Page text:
Is there a case for a national eleven plus curriculum? The theoretical case is that there would be a common standard throughout England. But there could be problems!
The anthropologist Alexander Goldenweiser found that there were remarkably few occupations universally practiced by one sex or another. In some cultures hunting was done by women. Men did the cooking and the house keeping. According to Goldenweiser there were some African tribes where sewing was traditionally a male activity. Efforts to encourage women to sew were greatly resented!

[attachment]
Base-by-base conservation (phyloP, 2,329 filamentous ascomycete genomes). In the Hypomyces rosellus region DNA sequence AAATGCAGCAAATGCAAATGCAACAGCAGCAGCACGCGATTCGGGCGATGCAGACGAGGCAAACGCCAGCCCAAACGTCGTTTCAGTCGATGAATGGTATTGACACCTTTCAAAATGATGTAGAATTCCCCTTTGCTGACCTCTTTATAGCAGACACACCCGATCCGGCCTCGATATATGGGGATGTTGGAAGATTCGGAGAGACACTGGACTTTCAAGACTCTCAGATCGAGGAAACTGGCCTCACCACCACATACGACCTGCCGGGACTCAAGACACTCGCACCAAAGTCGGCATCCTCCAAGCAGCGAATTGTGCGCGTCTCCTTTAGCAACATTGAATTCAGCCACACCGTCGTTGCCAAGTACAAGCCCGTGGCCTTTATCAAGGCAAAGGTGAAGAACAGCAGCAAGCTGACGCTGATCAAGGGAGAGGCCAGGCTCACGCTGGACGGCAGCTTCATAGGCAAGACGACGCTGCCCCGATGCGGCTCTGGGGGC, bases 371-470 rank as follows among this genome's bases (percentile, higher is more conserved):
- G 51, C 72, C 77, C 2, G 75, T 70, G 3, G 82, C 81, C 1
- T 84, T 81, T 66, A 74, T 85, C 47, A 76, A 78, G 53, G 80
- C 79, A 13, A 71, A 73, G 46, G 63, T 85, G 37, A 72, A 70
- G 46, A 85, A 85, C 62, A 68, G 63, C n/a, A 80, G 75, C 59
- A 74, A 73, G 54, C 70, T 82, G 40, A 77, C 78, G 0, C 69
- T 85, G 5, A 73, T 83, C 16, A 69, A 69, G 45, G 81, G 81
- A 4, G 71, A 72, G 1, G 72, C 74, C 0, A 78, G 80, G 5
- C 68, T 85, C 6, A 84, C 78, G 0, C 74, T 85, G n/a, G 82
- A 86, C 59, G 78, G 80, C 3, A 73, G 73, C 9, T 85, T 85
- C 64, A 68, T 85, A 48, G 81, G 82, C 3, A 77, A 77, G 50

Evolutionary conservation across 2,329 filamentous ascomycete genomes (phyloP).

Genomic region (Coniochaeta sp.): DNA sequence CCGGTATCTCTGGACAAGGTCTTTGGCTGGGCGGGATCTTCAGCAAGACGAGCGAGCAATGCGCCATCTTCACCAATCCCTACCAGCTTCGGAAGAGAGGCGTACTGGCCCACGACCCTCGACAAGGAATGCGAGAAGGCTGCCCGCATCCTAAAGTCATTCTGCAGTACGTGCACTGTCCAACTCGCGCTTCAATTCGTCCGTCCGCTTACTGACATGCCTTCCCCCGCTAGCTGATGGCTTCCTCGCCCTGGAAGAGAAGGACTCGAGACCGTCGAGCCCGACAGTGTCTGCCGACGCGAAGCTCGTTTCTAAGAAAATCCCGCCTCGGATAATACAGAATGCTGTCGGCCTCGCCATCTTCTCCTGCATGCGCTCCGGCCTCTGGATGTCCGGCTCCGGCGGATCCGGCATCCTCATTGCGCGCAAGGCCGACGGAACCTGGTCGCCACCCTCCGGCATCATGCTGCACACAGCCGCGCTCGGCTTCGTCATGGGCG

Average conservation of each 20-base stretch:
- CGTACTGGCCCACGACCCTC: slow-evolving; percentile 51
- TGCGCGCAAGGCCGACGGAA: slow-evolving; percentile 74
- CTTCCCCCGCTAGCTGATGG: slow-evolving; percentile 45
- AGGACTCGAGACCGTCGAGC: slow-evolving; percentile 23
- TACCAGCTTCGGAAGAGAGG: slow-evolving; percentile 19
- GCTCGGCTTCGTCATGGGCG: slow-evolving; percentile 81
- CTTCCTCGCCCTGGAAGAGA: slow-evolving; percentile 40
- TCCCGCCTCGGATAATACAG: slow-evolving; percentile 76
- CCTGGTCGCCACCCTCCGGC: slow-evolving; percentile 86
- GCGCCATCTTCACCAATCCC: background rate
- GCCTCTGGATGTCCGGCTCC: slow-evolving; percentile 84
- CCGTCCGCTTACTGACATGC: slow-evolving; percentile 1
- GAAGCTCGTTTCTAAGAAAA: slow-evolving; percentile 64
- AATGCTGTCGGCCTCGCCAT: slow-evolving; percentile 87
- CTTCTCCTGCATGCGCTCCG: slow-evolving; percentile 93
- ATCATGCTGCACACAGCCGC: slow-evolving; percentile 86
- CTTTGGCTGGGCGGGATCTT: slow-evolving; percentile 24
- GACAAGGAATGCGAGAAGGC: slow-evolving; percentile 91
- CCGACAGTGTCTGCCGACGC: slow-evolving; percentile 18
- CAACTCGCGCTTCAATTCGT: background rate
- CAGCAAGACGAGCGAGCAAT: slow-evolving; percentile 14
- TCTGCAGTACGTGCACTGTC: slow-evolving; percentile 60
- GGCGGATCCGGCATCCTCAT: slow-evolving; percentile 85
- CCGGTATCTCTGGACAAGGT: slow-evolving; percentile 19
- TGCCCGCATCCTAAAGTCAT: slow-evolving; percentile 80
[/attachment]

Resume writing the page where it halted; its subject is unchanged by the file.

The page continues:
We need to go back to Lewis Terman who did so much to promote intelligence tests because schools and the business world needed some methods of measuring ability. Other tests grew out of the need to screen men and women during the Great Wars.
I used to enjoy watching the film Cheaper by the Dozen’ – and watching the Galbraith family of twelve adjust and develop to different surroundings. The parents used time and motion studies with their children to help with learning. Could we learn from them?
Now if the universal eleven plus could take into account the need for questions to be culture free, accurate in measuring ability and easily absorbed into a family’s life then the case for a universal eleven plus could be little stronger.
There may also be a case for `If it ain’t broke don’t fixit!’